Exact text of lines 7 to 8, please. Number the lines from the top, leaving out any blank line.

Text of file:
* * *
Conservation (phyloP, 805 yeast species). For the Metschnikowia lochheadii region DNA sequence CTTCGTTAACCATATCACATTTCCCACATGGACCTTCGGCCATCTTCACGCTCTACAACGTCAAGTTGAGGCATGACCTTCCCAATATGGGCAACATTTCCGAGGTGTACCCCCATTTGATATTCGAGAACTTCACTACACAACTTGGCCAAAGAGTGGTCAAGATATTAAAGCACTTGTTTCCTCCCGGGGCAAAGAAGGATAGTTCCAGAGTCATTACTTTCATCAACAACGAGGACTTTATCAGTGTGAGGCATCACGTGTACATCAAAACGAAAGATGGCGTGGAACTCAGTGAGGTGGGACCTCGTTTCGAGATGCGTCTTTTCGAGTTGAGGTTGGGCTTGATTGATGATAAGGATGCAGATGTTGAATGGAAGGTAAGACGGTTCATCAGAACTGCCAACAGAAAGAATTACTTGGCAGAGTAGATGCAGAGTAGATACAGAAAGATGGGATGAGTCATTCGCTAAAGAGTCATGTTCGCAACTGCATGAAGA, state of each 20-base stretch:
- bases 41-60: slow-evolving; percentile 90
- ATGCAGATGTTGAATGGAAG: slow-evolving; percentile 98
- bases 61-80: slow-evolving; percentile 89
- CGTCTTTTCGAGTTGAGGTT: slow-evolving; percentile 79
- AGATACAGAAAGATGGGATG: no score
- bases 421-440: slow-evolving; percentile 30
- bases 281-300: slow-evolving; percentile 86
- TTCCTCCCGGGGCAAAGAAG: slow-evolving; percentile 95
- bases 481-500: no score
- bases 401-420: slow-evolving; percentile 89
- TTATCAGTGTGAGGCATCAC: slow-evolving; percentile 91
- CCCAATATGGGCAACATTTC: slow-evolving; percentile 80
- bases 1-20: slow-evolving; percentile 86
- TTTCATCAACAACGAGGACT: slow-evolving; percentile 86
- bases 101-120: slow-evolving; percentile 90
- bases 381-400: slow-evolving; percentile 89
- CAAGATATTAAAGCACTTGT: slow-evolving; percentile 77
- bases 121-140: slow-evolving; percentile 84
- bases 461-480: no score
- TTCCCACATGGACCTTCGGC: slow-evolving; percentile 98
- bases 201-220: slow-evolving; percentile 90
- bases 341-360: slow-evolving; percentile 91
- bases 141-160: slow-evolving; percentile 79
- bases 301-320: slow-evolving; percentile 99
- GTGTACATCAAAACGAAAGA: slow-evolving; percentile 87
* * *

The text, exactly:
- bases 421-440: slow-evolving; percentile 30
- bases 281-300: slow-evolving; percentile 86